The bright blue in the work above is fab – just enough to really make the painting sing! And I am always a sucker for interesting marks and forms…
Like many artists, Sarah initially worked at the kitchen table, before migrating to the ‘spare room,’ eventually upgrading to a studio at the bottom of the garden…(sigh, I can but dream)…. She admits to being a messy artist, but says that if you check out her Instagram page, there is a video of the studio looking all neat and tidy, with work on display – ready for visitors; she regularly opens it up during the summer for both the Rutland and Peterborough Open Studio events…
I usually shy away from using yellows in my work, but this one is just so joyous, I can’t help but smile at it…
Away from art, Sarah likes to listen to lots of different genres of music – classical, jazz and folk, as well as some that is on her daughter’s current playlist…. Equally eclectic is Sarah’s choice of reading material; from novels for her book club, through a fair amount of non-fiction and poetry, particularly in relation to the landscape or environment. Robert MacFarlane is a favourite author, along with Alexandra Harris, whose book Weatherland about, unsurprisingly, the weather and literary/artist responses to it, is also on Sarah’s chosen reading list, along with a myriad of art books: ‘there are never too many art books….’ – a sentiment I whole-heartedly agree with!!
As always, I would like to say a huge thank you to Sarah for agreeing to be part of this feature and for taking the time to respond to my questions…it is very much appreciated!!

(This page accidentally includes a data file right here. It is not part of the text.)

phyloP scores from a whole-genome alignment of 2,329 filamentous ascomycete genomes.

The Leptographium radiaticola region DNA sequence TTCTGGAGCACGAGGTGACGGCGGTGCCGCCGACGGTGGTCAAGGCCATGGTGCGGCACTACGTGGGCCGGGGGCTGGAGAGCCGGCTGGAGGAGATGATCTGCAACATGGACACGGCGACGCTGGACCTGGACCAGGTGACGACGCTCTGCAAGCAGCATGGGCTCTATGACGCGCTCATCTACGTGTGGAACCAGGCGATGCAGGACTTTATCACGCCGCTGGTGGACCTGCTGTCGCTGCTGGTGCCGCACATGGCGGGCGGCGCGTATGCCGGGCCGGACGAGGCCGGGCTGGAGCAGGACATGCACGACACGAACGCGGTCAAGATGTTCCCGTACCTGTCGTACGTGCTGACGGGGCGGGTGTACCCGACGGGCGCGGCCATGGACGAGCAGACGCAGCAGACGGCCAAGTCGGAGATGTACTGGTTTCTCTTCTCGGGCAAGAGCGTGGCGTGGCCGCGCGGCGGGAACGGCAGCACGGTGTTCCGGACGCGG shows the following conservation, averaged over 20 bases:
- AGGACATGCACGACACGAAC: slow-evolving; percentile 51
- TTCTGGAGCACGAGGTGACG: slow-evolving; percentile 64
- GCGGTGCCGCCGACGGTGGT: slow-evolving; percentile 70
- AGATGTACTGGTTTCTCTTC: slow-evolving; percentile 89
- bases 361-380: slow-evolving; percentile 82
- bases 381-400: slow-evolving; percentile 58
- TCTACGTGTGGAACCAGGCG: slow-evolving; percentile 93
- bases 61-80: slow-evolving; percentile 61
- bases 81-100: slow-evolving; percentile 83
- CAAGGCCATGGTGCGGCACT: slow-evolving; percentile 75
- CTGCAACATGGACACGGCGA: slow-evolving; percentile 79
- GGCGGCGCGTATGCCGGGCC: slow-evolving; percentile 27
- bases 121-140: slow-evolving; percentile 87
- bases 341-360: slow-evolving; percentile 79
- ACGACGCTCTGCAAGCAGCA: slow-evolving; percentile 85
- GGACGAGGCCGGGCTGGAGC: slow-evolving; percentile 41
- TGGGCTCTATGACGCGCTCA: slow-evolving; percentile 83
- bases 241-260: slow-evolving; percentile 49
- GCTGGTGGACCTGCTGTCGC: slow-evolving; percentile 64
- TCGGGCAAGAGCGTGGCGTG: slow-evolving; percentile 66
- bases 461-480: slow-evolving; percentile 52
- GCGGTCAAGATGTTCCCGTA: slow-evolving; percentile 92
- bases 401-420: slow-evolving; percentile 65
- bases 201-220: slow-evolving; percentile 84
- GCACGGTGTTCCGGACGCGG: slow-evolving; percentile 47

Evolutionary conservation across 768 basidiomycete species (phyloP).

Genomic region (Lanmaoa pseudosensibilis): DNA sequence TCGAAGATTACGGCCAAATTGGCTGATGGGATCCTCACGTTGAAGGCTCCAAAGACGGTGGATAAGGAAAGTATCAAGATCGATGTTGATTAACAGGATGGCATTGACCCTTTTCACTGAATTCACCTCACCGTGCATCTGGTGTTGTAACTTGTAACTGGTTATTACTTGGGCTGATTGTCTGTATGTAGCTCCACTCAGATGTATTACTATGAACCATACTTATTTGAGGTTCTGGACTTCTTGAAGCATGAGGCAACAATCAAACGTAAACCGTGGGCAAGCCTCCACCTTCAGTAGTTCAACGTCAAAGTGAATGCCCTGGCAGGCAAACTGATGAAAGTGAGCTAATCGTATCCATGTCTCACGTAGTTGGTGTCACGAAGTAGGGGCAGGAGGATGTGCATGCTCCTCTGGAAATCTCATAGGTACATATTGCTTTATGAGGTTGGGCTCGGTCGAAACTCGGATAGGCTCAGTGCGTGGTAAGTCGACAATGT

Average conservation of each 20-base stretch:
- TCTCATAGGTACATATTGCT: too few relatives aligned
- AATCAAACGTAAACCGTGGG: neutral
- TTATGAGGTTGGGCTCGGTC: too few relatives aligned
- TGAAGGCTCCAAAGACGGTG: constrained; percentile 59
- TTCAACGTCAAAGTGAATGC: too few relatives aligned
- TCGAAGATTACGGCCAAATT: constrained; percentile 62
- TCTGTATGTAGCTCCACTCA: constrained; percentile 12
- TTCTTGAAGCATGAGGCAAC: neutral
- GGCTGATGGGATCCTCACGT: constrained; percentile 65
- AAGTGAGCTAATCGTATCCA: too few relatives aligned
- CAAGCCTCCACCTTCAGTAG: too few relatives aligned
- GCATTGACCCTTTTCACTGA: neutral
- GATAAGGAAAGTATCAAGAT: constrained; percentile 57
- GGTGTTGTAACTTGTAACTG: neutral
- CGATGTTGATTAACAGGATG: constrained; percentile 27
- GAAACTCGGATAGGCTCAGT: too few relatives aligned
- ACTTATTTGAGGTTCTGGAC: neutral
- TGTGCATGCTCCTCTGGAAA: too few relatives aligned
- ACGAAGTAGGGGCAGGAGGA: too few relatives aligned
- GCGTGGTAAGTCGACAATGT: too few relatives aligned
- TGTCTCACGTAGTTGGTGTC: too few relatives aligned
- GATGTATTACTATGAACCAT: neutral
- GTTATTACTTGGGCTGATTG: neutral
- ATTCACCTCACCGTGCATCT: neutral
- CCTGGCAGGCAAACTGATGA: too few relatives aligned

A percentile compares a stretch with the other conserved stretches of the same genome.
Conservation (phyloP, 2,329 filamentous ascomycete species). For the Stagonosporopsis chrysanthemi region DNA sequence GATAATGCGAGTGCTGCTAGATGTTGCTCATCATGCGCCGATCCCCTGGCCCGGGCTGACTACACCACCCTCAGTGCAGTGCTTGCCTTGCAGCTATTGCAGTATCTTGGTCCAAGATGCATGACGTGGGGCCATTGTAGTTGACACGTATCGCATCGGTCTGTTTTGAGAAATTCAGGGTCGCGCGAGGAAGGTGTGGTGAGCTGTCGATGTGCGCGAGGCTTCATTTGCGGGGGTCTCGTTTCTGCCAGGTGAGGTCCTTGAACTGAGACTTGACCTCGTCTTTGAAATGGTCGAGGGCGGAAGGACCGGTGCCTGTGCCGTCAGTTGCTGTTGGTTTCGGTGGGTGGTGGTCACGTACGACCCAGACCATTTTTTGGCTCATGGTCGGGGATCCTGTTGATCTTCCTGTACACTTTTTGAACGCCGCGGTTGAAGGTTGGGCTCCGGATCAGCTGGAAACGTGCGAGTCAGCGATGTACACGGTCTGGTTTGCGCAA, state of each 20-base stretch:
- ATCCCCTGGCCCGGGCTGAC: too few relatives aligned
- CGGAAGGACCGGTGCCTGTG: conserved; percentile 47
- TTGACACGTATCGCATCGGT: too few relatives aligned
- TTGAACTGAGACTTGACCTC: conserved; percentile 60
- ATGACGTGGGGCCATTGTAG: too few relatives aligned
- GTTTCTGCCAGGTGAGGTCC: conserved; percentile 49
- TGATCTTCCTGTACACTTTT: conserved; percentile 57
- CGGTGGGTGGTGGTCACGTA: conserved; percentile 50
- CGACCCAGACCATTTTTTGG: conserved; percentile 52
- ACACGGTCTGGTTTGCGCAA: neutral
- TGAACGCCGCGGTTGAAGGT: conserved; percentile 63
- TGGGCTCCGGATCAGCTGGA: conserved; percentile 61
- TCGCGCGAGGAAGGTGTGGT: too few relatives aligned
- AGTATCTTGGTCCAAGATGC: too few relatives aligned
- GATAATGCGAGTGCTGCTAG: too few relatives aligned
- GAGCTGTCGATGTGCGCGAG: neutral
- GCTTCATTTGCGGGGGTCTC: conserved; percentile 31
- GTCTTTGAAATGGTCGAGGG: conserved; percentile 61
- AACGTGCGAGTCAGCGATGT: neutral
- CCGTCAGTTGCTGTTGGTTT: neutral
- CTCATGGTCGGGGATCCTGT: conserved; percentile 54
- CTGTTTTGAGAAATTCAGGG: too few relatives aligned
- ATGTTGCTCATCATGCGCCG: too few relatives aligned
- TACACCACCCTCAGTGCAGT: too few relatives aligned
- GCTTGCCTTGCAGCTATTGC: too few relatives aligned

Unable to venture far, I have taken to re-visiting my small library; this week’s book of choice is…
The book is designed to appeal to both beginners and more experienced artists in this medium. It includes an appreciation of the materials and techniques of some of the masters, including Turner, Constable, Lorrain etc, plus step-by-step instructions based on the methods and an insight into the principles…
Jointly written by Joyce H. Townsend and Tony Smibert, it was Smibert’s work that appealed to me… An Australian artist, he blends both western and eastern traditions: although he does paint in the ‘old masters’ style, it is his more minimal and contemporary work that I am drawn to…
Do take a look at his website to see more of his work…and read about the philosophy of art from aikido… I also like this quote on his site; ‘ See a thing clearly and state it plainly,’ – John Ruskin
‘If we move too fast,
we’ll break things.
If we move too slow,
we’ll miss things.
And if we don’t move
at all, we won’t see things
for how truly beautiful
R. M. Drake
As ever, I hope you have found something to interest and inspire you; if you have a favourite place to walk, please drop me a line and let me know why you love it!!